Possible Causes

There are several problems that could lead to this code. Some of the most common causes are:

  • Open circuits and connectors
  • Blown or defective fuses and fusible links
  • Defective sensor power relay
  • Bad sensor

How to Check

To diagnose this code, you will need a diagnostic scanner, DVOM (digital volt/ohmmeter), and a dependable vehicle information source. A portable oscilloscope can also help.

Find the sensor in question using the vehicle information source for your specific vehicle. Check the fuses and fusible links with the circuit under a full load. Fuses that look normal where there is little load on the circuit often fail when the circuit is fully loaded. With this, blown fuses caused by short circuit must be replaced.

Then, inspect the sensor system’s wiring, including the harnesses and connectors. Repair or replace as necessary, especially burned wirings, connectors, or various components.

Next, connect the scanner to the diagnostic connector of the vehicle and retrieve all stored codes. Write them down, along with their freeze frame data. Then, clear the code and test drive the vehicle to see if they set immediately.

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If all system fuses are intact, and the code still resets immediately, then use the DVOM for test reference of the voltage and ground signal of the sensor in question. Typically, you can expect 5V and a common ground at the sensor connector.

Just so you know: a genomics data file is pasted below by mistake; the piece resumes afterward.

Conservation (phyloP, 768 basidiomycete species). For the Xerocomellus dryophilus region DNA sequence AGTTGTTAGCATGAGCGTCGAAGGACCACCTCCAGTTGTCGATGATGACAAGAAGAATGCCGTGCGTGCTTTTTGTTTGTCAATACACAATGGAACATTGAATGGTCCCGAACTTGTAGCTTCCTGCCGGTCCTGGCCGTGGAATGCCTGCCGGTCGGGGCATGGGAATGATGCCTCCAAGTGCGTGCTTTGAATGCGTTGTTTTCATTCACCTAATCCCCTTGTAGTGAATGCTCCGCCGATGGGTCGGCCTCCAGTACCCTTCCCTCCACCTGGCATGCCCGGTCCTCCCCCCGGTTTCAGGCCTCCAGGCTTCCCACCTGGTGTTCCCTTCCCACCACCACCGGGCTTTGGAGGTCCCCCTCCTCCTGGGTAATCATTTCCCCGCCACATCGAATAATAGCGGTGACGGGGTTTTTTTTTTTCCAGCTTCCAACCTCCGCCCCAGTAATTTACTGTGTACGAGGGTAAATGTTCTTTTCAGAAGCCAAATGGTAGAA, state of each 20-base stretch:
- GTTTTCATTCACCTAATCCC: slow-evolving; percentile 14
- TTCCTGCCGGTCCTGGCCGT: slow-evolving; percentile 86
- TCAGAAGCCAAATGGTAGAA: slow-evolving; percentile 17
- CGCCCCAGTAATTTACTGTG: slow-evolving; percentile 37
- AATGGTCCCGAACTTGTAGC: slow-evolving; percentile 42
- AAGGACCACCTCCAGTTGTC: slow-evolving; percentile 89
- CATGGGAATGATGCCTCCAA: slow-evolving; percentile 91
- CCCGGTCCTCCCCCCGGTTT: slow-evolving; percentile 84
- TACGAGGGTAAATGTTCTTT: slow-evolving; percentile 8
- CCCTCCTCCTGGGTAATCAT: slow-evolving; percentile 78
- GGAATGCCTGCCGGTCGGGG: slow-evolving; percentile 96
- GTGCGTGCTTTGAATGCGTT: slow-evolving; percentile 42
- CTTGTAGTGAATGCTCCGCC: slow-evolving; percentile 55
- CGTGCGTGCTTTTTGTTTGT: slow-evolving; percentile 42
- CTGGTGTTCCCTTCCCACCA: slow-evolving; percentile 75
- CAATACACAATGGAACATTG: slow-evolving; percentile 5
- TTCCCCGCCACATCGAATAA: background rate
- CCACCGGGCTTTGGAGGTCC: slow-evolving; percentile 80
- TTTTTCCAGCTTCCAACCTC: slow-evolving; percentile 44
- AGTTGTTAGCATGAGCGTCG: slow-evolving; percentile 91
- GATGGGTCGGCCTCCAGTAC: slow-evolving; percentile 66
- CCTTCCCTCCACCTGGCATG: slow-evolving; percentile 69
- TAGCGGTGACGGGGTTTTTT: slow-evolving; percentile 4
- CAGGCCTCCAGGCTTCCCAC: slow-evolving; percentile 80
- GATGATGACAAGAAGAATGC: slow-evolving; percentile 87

If the voltage and ground single are present on the sensor connector, then continue testing the sensor resistance and continuity levels. Use the vehicle information source to get the right testing specs. Then, compare your findings. Sensors that are unable to comply with the specifications set by the manufacturer must be replaced.

Then, disconnect all related controllers from the system circuits before testing the resistance with the DVOM. If there are no reference voltage signals at the sensor, then disconnect all related controllers, and use the DVOM to check the circuit resistance and continuity between the sensor and the PCM. Open or shorted circuits must be replaced.

If the electromagnetic sensor is used, with a reciprocating signal, then use the oscilloscope to monitor live data. Pay attention to the glitches and completely open circuits.

How to Fix

Common repairs for this code include:

  • Repair or replacement of damaged electrical wirings and other related components
  • Replacement of damaged or defective control modules (varies depending on which control module have detected the fault)
  • Replacement of damaged (or defective) PCM

When Error Code P06A9 is normally associated with the drivetrain and is usually provided as support for more specific codes.

When diagnosing this code, it’s recommended to address them in order of which they are stored. Subsequent codes are usually symptoms of the bigger problem.

As this code affects the drivability of the vehicle, it is considered serious and is recommended to be addressed as soon as possible.